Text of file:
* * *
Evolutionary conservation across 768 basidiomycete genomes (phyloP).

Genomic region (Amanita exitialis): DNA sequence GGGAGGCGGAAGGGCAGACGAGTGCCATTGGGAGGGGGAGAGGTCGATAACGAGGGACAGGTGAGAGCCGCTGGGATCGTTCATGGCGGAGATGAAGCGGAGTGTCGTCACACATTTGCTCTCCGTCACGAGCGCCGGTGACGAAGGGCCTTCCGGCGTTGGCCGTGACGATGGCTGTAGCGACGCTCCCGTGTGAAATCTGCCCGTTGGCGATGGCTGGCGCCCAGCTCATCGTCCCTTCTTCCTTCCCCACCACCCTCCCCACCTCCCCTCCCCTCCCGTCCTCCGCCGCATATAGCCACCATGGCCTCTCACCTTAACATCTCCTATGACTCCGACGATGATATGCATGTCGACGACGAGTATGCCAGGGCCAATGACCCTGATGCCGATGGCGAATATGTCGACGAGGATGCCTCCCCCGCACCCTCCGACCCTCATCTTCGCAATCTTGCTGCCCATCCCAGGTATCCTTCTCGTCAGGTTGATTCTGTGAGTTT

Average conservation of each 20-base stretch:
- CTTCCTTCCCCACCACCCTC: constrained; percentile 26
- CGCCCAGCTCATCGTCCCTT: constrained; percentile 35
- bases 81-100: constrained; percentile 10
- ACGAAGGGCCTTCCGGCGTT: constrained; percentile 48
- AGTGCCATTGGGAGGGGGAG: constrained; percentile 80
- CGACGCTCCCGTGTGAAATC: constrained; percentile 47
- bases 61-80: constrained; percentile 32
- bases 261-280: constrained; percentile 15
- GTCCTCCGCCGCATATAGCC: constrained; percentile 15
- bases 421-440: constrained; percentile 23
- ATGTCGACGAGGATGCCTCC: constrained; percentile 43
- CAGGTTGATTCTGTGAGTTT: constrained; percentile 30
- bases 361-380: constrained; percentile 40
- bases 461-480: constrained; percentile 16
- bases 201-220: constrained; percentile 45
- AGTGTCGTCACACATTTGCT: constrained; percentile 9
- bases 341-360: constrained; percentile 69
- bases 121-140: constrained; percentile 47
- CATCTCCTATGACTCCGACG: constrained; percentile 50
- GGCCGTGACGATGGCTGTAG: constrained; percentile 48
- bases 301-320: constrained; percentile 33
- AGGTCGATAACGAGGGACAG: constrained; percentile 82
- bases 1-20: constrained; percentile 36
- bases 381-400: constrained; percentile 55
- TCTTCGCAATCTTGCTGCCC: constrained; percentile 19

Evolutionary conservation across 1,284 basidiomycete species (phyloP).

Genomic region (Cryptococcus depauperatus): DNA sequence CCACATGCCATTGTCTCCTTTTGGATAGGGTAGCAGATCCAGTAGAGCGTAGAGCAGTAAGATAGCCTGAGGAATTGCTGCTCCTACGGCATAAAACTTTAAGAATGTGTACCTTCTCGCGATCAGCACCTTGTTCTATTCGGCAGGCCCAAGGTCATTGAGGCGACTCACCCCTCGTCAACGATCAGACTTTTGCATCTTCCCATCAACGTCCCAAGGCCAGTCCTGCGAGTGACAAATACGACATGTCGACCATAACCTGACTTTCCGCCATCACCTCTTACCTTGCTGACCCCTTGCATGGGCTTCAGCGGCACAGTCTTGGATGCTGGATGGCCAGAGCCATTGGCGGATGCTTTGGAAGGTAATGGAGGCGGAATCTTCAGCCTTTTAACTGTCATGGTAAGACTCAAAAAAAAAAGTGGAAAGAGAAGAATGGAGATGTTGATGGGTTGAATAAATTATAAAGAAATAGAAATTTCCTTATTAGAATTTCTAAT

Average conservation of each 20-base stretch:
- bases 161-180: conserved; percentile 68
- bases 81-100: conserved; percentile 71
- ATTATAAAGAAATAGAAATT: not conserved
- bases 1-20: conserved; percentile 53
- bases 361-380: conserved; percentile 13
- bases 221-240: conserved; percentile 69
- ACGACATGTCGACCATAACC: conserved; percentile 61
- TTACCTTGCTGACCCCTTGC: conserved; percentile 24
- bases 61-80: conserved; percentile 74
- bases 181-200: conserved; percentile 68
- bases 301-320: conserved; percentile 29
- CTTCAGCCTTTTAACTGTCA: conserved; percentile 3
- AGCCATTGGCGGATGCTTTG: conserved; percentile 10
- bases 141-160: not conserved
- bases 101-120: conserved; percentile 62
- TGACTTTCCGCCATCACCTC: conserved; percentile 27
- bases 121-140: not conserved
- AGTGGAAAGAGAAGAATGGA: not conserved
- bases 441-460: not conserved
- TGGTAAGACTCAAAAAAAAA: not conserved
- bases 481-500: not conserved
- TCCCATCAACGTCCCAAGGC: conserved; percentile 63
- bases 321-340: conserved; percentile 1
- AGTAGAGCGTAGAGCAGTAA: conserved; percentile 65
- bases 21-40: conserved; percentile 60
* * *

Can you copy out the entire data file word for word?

Evolutionary conservation across 768 basidiomycete genomes (phyloP).

Genomic region (Amanita exitialis): DNA sequence GGGAGGCGGAAGGGCAGACGAGTGCCATTGGGAGGGGGAGAGGTCGATAACGAGGGACAGGTGAGAGCCGCTGGGATCGTTCATGGCGGAGATGAAGCGGAGTGTCGTCACACATTTGCTCTCCGTCACGAGCGCCGGTGACGAAGGGCCTTCCGGCGTTGGCCGTGACGATGGCTGTAGCGACGCTCCCGTGTGAAATCTGCCCGTTGGCGATGGCTGGCGCCCAGCTCATCGTCCCTTCTTCCTTCCCCACCACCCTCCCCACCTCCCCTCCCCTCCCGTCCTCCGCCGCATATAGCCACCATGGCCTCTCACCTTAACATCTCCTATGACTCCGACGATGATATGCATGTCGACGACGAGTATGCCAGGGCCAATGACCCTGATGCCGATGGCGAATATGTCGACGAGGATGCCTCCCCCGCACCCTCCGACCCTCATCTTCGCAATCTTGCTGCCCATCCCAGGTATCCTTCTCGTCAGGTTGATTCTGTGAGTTT

Average conservation of each 20-base stretch:
- CTTCCTTCCCCACCACCCTC: constrained; percentile 26
- CGCCCAGCTCATCGTCCCTT: constrained; percentile 35
- bases 81-100: constrained; percentile 10
- ACGAAGGGCCTTCCGGCGTT: constrained; percentile 48
- AGTGCCATTGGGAGGGGGAG: constrained; percentile 80
- CGACGCTCCCGTGTGAAATC: constrained; percentile 47
- bases 61-80: constrained; percentile 32
- bases 261-280: constrained; percentile 15
- GTCCTCCGCCGCATATAGCC: constrained; percentile 15
- bases 421-440: constrained; percentile 23
- ATGTCGACGAGGATGCCTCC: constrained; percentile 43
- CAGGTTGATTCTGTGAGTTT: constrained; percentile 30
- bases 361-380: constrained; percentile 40
- bases 461-480: constrained; percentile 16
- bases 201-220: constrained; percentile 45
- AGTGTCGTCACACATTTGCT: constrained; percentile 9
- bases 341-360: constrained; percentile 69
- bases 121-140: constrained; percentile 47
- CATCTCCTATGACTCCGACG: constrained; percentile 50
- GGCCGTGACGATGGCTGTAG: constrained; percentile 48
- bases 301-320: constrained; percentile 33
- AGGTCGATAACGAGGGACAG: constrained; percentile 82
- bases 1-20: constrained; percentile 36
- bases 381-400: constrained; percentile 55
- TCTTCGCAATCTTGCTGCCC: constrained; percentile 19

Evolutionary conservation across 1,284 basidiomycete species (phyloP).

Genomic region (Cryptococcus depauperatus): DNA sequence CCACATGCCATTGTCTCCTTTTGGATAGGGTAGCAGATCCAGTAGAGCGTAGAGCAGTAAGATAGCCTGAGGAATTGCTGCTCCTACGGCATAAAACTTTAAGAATGTGTACCTTCTCGCGATCAGCACCTTGTTCTATTCGGCAGGCCCAAGGTCATTGAGGCGACTCACCCCTCGTCAACGATCAGACTTTTGCATCTTCCCATCAACGTCCCAAGGCCAGTCCTGCGAGTGACAAATACGACATGTCGACCATAACCTGACTTTCCGCCATCACCTCTTACCTTGCTGACCCCTTGCATGGGCTTCAGCGGCACAGTCTTGGATGCTGGATGGCCAGAGCCATTGGCGGATGCTTTGGAAGGTAATGGAGGCGGAATCTTCAGCCTTTTAACTGTCATGGTAAGACTCAAAAAAAAAAGTGGAAAGAGAAGAATGGAGATGTTGATGGGTTGAATAAATTATAAAGAAATAGAAATTTCCTTATTAGAATTTCTAAT

Average conservation of each 20-base stretch:
- bases 161-180: conserved; percentile 68
- bases 81-100: conserved; percentile 71
- ATTATAAAGAAATAGAAATT: not conserved
- bases 1-20: conserved; percentile 53
- bases 361-380: conserved; percentile 13
- bases 221-240: conserved; percentile 69
- ACGACATGTCGACCATAACC: conserved; percentile 61
- TTACCTTGCTGACCCCTTGC: conserved; percentile 24
- bases 61-80: conserved; percentile 74
- bases 181-200: conserved; percentile 68
- bases 301-320: conserved; percentile 29
- CTTCAGCCTTTTAACTGTCA: conserved; percentile 3
- AGCCATTGGCGGATGCTTTG: conserved; percentile 10
- bases 141-160: not conserved
- bases 101-120: conserved; percentile 62
- TGACTTTCCGCCATCACCTC: conserved; percentile 27
- bases 121-140: not conserved
- AGTGGAAAGAGAAGAATGGA: not conserved
- bases 441-460: not conserved
- TGGTAAGACTCAAAAAAAAA: not conserved
- bases 481-500: not conserved
- TCCCATCAACGTCCCAAGGC: conserved; percentile 63
- bases 321-340: conserved; percentile 1
- AGTAGAGCGTAGAGCAGTAA: conserved; percentile 65
- bases 21-40: conserved; percentile 60